Re: RARA-AVIS: Re: can noir writers advocate social reform?

From: Sandra Ruttan (
Date: 24 Nov 2006

On 11/24/06 9:29 AM, "Kerry J. Schooley" <> wrote:
> noir writers also recognize that reform
        is essentially impossible, or its benefits, at best, fleeting.

It is my opinion that noir writers actually do a better job of addressing social issues. My apologies if this sounds like bashing - these comments are generalizations not universal absolutes - but humourous mysteries, cozies... they don¹t have a realistic feel to me. There¹s a fundamental optimism that runs through some of them that I don¹t find believable. You know that the hero is always going to save the day, nothing too bad will ever happen to the main characters and the crimes are often treated lightly. They¹re bloodless, and a lot of times the pain is glossed over.

And how can you advocate for social reform, for change, if you never actually confront the issues?

Simon Kernick¹s The Business of Dying and A Good Day To Die are examples of books that made me think about situational ethics. About what it would be like, as a cop, to work day in and day out seeing criminals walk free. About the crimes the cops don¹t seem able to stop. Turn it to TV and think about The Shield. It¹s bad for a cop to beat information out of suspects, right? But episode 1 season 1 Vic beats information out of a guy who¹s got a young child stashed somewhere and times running out. This raises issues in my mind. Do we give criminals too many rights? Do we curtail the job the police can do by protecting the accused and guarding their rights, even at the potential expense of more victims? And if you want to talk about combining noir, hardboiled and issues regarding social reform there¹s The Wire.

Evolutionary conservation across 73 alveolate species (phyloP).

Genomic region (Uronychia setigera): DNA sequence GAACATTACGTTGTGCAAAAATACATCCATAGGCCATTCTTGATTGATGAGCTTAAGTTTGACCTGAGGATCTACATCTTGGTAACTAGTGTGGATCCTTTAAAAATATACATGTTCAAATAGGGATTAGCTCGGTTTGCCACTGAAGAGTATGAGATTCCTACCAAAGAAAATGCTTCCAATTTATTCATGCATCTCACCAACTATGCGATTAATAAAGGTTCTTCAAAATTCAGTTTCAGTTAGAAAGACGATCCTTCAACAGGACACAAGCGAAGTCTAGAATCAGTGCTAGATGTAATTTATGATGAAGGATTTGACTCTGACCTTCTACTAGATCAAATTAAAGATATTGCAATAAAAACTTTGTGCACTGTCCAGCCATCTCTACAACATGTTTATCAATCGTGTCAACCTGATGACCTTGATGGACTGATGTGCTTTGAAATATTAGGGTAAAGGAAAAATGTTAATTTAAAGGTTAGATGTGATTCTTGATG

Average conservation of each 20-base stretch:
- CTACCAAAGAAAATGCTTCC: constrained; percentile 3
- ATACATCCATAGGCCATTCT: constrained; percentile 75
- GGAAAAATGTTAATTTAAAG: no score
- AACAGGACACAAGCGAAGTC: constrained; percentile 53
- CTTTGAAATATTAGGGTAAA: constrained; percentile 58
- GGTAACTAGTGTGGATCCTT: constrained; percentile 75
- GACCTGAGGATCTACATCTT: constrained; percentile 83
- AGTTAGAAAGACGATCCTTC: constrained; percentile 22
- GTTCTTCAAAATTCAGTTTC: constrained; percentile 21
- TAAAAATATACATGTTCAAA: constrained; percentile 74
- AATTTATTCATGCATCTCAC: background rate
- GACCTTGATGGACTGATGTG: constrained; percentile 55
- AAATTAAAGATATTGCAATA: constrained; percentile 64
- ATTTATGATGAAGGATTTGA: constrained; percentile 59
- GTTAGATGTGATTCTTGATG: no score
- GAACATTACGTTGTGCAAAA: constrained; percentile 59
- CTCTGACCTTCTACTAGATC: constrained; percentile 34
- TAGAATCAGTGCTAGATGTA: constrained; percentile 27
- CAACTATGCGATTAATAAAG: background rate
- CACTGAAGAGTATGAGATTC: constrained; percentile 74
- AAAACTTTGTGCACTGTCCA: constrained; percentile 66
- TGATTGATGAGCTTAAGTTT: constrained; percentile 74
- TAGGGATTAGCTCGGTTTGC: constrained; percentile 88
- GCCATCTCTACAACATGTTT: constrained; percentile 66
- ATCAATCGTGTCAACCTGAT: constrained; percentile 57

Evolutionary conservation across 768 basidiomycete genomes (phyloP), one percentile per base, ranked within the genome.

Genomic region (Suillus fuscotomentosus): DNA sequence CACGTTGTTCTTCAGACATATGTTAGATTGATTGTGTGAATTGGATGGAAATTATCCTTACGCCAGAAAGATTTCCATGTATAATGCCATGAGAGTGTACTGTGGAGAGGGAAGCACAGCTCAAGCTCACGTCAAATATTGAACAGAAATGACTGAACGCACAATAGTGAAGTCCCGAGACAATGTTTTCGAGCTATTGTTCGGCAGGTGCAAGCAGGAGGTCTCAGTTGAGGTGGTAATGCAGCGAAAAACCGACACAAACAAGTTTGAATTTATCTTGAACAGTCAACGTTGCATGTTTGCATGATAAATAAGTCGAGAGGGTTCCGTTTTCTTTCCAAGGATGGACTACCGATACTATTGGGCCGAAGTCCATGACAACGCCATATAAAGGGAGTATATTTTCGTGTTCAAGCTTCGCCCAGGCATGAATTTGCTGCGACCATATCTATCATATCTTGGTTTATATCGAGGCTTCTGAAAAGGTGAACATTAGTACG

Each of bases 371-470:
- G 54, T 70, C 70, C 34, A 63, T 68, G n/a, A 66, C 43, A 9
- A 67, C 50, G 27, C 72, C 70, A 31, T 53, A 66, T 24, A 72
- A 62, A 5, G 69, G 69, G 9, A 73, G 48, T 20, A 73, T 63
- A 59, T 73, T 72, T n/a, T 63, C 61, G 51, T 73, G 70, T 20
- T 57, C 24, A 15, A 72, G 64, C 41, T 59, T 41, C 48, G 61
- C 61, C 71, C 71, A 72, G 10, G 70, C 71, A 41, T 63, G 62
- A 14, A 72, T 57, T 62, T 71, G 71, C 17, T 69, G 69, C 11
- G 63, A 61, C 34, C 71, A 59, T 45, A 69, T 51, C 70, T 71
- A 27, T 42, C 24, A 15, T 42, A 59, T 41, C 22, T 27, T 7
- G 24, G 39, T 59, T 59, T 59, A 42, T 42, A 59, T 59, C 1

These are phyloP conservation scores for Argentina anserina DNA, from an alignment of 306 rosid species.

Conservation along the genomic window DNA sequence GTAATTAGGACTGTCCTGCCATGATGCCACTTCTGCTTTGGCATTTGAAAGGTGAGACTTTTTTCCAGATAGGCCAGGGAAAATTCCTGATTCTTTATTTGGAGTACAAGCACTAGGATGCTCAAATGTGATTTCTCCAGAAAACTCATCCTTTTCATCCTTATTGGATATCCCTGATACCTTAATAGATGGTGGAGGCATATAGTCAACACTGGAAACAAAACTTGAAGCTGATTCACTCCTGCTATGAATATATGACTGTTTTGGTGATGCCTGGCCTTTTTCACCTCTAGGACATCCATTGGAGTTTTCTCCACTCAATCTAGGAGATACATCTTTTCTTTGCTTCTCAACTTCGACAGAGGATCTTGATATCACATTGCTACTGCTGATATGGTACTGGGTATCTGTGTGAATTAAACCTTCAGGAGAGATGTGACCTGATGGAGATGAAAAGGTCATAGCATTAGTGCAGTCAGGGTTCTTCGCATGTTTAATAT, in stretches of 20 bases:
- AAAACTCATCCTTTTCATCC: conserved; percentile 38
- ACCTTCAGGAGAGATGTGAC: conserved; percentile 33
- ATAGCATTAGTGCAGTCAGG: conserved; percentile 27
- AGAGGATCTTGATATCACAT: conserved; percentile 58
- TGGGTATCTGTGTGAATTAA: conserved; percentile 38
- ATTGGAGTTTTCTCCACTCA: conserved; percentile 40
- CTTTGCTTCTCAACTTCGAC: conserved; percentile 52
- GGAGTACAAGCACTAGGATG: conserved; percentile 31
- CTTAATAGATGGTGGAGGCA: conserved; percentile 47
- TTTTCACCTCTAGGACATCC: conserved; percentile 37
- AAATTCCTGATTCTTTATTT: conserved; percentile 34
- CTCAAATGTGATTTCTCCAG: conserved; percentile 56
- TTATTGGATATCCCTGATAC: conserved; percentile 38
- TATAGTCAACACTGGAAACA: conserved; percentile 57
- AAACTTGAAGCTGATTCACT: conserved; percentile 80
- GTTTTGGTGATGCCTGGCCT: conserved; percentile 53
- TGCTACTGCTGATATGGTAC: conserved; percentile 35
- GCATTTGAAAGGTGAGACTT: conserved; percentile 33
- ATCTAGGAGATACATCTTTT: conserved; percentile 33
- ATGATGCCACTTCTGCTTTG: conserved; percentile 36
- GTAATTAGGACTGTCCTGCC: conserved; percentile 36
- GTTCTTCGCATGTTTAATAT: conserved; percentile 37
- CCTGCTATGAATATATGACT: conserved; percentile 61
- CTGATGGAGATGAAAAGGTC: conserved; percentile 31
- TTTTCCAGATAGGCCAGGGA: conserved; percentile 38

A lot of the noir I read asks questions. It doesn¹t provide answers, or if it does, it shows all the reasons why the solutions will never be implemented. That¹s realistic, and ultimately necessary.

Personally, I think the only way to really spark social change is to change the way people think. If reading a book like Rankin¹s Fleshmarket Close makes me think about the way immigrants are treated, or reading Billingham¹s Lifeless makes me think about the discrimination against the homeless, and the result is that I adjust my behaviour, then that¹s where it begins. The author may or may not have an agenda, but it is my opinion that the best social commentary is coming out of crime fiction, in particular books that fall under the noir spectrum.

Sandra, who shall now return to lurking

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